The Gift of Color in a Winter Landscape

A garden is for all seasons, but it’s always possible to super-charge your landscape for your favorite season. For some people, it’s all about garden beds bursting with summer-blooming perennials (they can put up with barren-looking beds during the dormant season).

But winter interest will be a priority for you if you are fond of the way icicles glisten in the sun on a Red Twig Dogwood or the way snow on the branches of conifers lets the imagination see horticultural “caricatures.”

Coral Bark Maple

If winter is your favorite season, consider adding these plants to your garden:

  • Plants and trees with red bark. These include the Red Twig Dogwood (Cornus sericea ‘Cardinal’), the Coral Bark Maple (Acer palmatum ‘Sango Kaku’) and the Marina Strawberry Tree (Arbutus x ‘Marina’).
  • Colorful conifers. Consider the Blue Ice Arizona Cypress (Cupressus arizonica ‘Blue Ice’) and the Dwarf Golden Hinoki Cypress (Chamaecyparis obtusa ‘Nana Lutea’).
  • Trees and plants that bloom in late winter. You might use the Witch Hazel (Hamamelis mollis sp.), the early blooming Hellebores (Lenten rose sp.) and the Winter Sun hybrid Oregon Grape (Mahonia x media ‘Winter Sun’).

It’s a bonus that most of these versatile plants can have a place in any garden.

Take a break from the holiday buzz to breathe in the clean winter air and take a look around your garden. Envision where you might like to give your landscape the gift of color.

— Season’s Greetings from Michael Muro Garden Design

 

 

 

 

Living Decor

conifer arrangementConsidering holiday decorating with the greens from your garden? A client asked me for some suggestions this year, and I thought I’d share them with all of you.

Evergreen conifer arrangements, like the holidays themselves, add sparkle to the shortest, darkest days of the year. And even if you are taking a year off from the holiday cheer, you can celebrate the winter solstice.

Evergreens are the natural garden resource for decorating in the winter. Winter greens can be used almost anywhere inside or out (as long as you keep them away from flames). If you have a garden, a trip outside with a pair of clippers will get you started.

Your evergreen conifer arrangements can be as simple as arranging a collection of cut branches in a small vase or as ambitious as crafting a wreath. However, your evergreen arrangements need not look typically traditional. Few of my ideas include red bows, gold foil, faux fur or candy canes.

A door swag is easy to make, and what better way to greet guests than with the smell of freshly cut pine? I use boughs I collect when doing my regular winter pruning. All you need  is a few branches and some wire to secure the stems and make a wire loop for hanging. Evergreen conifer cuttings will stay fresh much longer outdoors but they are heavenly indoors as well where you can see them up close and enjoy the scents.

If you are in the mood and have a little time, consider making evergreen arrangements to give as gifts as well as for your own enjoyment. I made this 30-inch-tall arrangement in about 20 minutes, including cutting the branches. A great gift — and no Internet or phone ordering required!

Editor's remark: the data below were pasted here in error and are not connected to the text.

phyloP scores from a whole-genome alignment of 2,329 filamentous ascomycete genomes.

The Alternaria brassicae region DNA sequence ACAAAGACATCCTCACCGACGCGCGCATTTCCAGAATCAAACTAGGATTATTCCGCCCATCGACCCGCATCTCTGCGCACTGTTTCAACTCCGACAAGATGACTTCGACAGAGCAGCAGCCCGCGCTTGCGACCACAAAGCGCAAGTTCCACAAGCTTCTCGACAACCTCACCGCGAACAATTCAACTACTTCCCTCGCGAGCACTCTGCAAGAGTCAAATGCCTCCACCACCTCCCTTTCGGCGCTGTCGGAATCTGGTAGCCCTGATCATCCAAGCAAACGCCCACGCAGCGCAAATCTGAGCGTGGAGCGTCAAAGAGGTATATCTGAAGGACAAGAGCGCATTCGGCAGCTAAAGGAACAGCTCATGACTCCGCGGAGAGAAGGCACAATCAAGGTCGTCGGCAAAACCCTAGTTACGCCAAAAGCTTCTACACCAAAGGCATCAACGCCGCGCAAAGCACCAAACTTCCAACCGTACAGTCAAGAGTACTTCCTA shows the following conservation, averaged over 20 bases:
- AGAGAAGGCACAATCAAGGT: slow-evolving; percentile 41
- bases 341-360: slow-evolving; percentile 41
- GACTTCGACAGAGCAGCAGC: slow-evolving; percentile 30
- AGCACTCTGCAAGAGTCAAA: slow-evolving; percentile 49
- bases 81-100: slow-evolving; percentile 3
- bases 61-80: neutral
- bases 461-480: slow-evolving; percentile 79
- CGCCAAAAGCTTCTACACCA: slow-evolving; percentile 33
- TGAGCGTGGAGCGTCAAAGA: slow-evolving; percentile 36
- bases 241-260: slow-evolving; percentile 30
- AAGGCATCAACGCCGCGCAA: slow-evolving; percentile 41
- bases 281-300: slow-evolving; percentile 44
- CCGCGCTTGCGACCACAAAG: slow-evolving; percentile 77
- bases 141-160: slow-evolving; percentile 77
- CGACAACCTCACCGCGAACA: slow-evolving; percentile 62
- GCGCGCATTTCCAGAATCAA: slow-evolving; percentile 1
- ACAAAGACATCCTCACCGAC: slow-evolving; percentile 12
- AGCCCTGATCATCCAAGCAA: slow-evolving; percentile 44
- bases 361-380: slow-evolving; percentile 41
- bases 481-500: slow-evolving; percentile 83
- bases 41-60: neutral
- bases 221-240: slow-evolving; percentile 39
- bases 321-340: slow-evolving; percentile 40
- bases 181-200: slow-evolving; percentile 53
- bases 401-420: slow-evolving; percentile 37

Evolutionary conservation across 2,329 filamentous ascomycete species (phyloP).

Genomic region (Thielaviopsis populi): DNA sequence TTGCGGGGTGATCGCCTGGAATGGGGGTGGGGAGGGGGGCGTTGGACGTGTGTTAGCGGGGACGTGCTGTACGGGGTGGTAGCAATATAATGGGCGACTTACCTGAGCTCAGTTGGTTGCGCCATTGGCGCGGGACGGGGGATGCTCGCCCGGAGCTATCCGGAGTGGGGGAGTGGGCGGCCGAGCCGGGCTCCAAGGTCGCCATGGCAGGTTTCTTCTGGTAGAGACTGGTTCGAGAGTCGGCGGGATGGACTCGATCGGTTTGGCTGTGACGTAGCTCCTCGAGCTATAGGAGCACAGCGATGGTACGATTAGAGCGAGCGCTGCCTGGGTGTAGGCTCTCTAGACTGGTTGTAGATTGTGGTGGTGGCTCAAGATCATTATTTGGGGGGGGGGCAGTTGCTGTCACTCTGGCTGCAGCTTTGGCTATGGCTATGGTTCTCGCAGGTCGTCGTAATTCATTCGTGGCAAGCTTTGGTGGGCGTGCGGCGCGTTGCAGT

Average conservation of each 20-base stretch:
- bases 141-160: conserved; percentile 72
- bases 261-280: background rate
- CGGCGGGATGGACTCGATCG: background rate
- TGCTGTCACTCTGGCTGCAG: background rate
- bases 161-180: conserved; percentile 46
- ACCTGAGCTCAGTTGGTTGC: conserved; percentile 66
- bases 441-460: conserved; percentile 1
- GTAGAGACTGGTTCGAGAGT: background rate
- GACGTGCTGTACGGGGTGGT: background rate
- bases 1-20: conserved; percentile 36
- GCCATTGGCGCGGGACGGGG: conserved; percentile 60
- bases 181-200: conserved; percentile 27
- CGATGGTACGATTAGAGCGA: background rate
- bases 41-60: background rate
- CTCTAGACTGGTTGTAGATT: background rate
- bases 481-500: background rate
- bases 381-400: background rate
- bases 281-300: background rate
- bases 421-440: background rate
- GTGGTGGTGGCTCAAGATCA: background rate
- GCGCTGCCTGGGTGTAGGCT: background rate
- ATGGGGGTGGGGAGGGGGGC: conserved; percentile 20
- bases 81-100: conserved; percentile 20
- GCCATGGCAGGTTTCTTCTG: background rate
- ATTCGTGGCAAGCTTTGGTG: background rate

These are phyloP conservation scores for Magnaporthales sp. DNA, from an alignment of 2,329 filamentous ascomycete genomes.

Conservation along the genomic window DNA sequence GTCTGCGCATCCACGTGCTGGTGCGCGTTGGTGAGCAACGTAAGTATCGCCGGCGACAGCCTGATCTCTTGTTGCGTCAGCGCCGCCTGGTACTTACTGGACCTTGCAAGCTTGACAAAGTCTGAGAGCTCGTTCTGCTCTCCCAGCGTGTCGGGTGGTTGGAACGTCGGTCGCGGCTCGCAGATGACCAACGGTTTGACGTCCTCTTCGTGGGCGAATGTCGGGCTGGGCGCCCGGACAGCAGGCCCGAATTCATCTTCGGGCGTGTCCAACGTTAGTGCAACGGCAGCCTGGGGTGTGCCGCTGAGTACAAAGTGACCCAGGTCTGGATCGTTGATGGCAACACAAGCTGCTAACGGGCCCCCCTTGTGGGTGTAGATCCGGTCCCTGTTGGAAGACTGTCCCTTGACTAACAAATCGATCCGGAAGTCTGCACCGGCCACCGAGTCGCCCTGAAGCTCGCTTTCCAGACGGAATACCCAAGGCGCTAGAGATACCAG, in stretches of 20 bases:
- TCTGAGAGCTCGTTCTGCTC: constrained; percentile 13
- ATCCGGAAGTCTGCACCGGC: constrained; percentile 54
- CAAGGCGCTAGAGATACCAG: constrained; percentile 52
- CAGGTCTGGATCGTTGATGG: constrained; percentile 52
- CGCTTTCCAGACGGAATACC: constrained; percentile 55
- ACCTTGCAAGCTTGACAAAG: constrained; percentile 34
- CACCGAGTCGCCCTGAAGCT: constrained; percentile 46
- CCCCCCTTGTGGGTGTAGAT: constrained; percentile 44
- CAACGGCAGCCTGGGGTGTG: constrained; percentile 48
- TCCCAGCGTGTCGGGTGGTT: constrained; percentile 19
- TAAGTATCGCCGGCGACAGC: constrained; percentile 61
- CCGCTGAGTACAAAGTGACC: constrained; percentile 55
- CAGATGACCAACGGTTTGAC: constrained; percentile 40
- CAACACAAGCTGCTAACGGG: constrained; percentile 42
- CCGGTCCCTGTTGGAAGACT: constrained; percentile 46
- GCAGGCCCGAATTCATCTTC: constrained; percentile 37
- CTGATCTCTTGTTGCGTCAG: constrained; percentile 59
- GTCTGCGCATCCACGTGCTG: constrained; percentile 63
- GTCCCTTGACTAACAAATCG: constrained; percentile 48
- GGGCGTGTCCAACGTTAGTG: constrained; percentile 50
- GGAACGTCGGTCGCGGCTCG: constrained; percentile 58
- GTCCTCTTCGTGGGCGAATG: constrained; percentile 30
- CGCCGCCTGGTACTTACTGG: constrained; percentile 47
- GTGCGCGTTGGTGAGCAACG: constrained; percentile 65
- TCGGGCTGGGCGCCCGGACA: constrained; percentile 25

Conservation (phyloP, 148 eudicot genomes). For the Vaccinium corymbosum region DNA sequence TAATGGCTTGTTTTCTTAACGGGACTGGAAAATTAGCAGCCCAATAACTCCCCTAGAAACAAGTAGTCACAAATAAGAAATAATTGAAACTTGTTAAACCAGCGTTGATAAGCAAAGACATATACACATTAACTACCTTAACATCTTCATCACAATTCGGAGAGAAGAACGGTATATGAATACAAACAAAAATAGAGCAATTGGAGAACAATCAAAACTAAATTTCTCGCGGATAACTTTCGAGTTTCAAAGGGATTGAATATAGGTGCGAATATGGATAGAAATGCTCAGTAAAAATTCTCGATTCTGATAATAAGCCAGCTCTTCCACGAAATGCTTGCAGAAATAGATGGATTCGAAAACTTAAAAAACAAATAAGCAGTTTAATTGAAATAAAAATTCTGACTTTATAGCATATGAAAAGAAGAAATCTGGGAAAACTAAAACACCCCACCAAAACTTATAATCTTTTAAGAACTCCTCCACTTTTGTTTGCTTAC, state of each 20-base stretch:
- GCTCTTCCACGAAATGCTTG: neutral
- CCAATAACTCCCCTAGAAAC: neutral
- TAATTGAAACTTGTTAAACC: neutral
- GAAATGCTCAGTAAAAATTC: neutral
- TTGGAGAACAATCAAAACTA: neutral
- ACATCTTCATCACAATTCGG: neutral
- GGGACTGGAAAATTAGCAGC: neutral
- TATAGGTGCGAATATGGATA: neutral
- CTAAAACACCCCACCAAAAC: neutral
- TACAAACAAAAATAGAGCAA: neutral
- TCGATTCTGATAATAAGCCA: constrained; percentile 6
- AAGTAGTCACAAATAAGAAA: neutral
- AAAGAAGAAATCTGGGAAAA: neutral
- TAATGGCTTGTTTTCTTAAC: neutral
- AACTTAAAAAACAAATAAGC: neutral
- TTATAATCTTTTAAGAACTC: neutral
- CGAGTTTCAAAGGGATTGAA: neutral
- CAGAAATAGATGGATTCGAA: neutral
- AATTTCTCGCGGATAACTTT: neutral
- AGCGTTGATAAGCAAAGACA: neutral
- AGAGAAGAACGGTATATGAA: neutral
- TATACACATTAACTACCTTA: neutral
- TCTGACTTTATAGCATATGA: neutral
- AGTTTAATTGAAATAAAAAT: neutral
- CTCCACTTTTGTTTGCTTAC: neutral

Add interest to your evergreen arrangements by using a variety of colors and textures. Some of my favorite evergreens include:small pine arrangement

  • Chamaecyparis obtusa – Hinoki Cypress
  • Cedrus atlantica (Glauca Group) – Blue Atlas Cedar
  • Cupressus arizonica ‘Blue Ice’ – Blue Ice Arizona Cypress
  • Cuppressus x leylandii ‘Gold Rider’ – Gold Rider Leyland Cypress
  • Taxus baccata – English Yew (many varieties have berries)

For dramatic contrast, add bare twigs or a broadleaf evergreen like Laurus nobilis – Sweet Bay.

All of these plants and trees are attractive in a winter landscape. When critiquing your garden this winter — with an eye to making improvements in the spring — consider some of these plants (and their dwarf forms, for smaller gardens). They look great all year long and require little maintenance or water once established.

Contact us to learn more about garden planning, landscape design, and fall planting.

 

 

 

Conifers in Containers

Dwarf HinokiThe change of seasons presents opportunities for dramatic new container garden compositions. Dwarf conifers can be the perfect pick-me-up for sparse-looking containers.

You’ll find that conifers are durable and easy to grow. They need little care and most dwarf conifers grow so slowly that they can thrive for years before outgrowing their spaces.

Conifers come in an array  of dramatic shapes, colors, and complex textures. Colors range from blue and green to yellow and even white variegation. There are dense, compact conifers shaped like globes or buns, ones with luxurious, fern-like foliage that curves and twists, and others with delicate needles that weep and drape. Some conifers look soft and fluffy while others sport stiff, sturdy needles. Whatever shapes or colors you choose, you’ll find that conifers really “pop” against winter skies and glow in the beams of accent lighting.

Dwarf conifers are readily available in most nurseries at this time of year, so now is a great time to update the pots on your patio.

Some of my favorite mini conifers include:Dwarf Conifer

Chamacyparis obtusa ‘Minama’ – Minima Hinoki Cypress. A compact mound with rich, dark-green spray-like foliage dotted with grass-green new growth.

Chamaecyparis pisifera ‘White Pygmy’ – White Pygmy Dwarf False Cypress. A petite cushion of soft yellow-green sprays of needles.

Tsuga canadensis ‘Minuta’ – Minuta Canadian Hemlock. A tight-mounding cushion with a tiny version of the needles of the giant Canadian Hemlock.

Dwarf and mid-size conifers are also wonderful garden specimens that add evergreen structure to the winter garden and take center stage in the dormant season.

Contact us to learn more about garden planning, landscape design, and fall planting.